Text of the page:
Honestly, I'm going to go with Kerrigan just making excuses to Jim. Mengsk ordered her down there to keep the Protoss away from the Zerg and she wasn't about to disobey his orders. She knew Jim was having second thoughts about this whole Sons of Korhal business and she wanted to make him feel better about what she was doing. Like you said, there was no time to argue, so she just made up an excuse on why she needed to put her life on the line for a madman to satisfy Jim.johnnythewolf wrote:Good point, but that doesn't explain why Kerrigan "felt" the Protoss were here to destroy the planet.Tassadar had chosen to engage the Zerg directly in an effort to save Terrans, which ended up getting him relieved of his command by the Conclave (Protoss doctrine for dealing with the Zerg was "burn infested worlds. Spare no one."). That's why The Executor was appointed to replace Tassadar at the beginning of the Protoss campaign.
Chau Sara, Mar Sara and Antiga were all sparsely populated border worlds, and the Zerg had basically overrun the planets by the time he arrived. Tarsonis was the most heavily populated Terran world in the sector and still fighting. It was a different kettle of fish.
Perhaps the Protoss originally intended to destroy the planet, but Tassadar changed his mind after witnessing the SoK's resistance?
Eh, Mengsk would have made up some sort of an excuse about how "it had to be done" and "this was the only way" and "they would have done the same to us" and she would have believed him.johnnythewolf wrote:That's because Mengsk double-crossed her before she had the chance to directly confront him about the matter. As I said, there was no time to argue, as the Protoss had just shown up.I wouldn't call her subordinate, she wasn't a blind follower, but she was a very loyal person. You earned her loyalty, and she'd stick with you through thick and thin. Mengsk hadn't quite hit his point of no return (that was his "I will rule this sector or see it burnt to ashes around me!" speech), but the writing was on the wall by that point, Kerrigan just didn't want to believe it.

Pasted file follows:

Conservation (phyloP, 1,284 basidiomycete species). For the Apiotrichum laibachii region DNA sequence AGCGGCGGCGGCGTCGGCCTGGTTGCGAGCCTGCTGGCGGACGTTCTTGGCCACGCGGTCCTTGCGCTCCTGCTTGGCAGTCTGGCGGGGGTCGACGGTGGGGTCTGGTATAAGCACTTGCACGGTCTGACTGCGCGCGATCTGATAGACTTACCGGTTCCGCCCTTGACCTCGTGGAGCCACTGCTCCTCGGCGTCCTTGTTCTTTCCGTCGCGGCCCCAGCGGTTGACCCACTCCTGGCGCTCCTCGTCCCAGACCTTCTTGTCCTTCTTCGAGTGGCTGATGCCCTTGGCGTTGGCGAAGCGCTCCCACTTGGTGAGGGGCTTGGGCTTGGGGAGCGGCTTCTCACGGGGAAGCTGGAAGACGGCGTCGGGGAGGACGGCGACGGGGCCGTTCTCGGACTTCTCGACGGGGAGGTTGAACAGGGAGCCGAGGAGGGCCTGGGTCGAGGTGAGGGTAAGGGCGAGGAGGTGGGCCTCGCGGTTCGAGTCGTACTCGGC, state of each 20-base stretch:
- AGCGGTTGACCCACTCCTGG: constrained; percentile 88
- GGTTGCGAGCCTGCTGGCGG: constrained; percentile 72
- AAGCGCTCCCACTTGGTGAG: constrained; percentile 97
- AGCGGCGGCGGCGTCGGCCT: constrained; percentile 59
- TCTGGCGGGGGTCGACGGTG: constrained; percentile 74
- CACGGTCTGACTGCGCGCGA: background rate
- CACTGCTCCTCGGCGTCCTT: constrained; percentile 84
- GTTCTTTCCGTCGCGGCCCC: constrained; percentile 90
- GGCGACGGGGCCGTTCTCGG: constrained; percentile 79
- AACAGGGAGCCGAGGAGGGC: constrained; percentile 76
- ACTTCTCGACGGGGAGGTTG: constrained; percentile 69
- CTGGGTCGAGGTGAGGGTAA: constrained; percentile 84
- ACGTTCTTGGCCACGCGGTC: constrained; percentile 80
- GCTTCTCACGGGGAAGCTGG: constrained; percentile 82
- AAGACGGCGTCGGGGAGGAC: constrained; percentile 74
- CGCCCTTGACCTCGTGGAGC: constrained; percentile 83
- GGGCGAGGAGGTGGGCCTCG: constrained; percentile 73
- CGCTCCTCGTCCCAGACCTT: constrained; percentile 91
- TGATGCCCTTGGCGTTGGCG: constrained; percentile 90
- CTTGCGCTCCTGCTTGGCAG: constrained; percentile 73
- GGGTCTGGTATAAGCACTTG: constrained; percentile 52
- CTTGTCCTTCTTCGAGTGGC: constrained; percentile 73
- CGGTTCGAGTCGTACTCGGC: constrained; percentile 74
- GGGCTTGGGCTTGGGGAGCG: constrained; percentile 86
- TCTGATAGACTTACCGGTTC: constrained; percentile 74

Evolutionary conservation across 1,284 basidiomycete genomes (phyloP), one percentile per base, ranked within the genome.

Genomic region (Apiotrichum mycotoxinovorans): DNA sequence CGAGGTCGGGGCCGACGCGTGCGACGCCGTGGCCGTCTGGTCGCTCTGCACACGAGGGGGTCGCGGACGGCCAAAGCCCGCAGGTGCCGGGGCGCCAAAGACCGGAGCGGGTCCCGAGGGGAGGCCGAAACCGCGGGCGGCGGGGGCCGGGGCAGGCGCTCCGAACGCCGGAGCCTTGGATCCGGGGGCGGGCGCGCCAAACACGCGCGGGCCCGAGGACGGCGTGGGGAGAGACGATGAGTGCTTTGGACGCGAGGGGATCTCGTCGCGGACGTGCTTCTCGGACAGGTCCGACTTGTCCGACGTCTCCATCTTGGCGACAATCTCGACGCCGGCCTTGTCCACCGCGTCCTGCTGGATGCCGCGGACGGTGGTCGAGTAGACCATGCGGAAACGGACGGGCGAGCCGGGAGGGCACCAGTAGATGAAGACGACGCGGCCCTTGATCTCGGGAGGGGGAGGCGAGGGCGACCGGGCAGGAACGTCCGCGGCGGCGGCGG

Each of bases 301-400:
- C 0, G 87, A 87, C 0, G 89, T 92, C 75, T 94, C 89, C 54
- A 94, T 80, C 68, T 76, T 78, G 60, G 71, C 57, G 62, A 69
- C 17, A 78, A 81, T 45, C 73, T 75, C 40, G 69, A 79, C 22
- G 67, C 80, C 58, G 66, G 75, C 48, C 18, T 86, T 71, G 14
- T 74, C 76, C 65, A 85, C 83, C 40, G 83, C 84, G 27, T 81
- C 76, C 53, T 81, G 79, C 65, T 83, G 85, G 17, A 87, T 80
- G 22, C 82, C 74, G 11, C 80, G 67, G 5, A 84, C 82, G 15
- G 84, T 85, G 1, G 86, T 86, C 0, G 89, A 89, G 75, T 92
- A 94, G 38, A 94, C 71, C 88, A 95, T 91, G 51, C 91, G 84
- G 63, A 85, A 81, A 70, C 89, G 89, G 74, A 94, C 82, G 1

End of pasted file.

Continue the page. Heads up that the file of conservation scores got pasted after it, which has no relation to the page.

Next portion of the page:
It is done, Cerebrate. They've all been destroyed. LetRead her comments at the end of the mission. She's not a happy camper about what she did there at all. She did it for purely strategic reasons, not because she wanted to.
us return to Tarsonis to rest. For the first time since my
transfiguration I am wearied of the slaughter.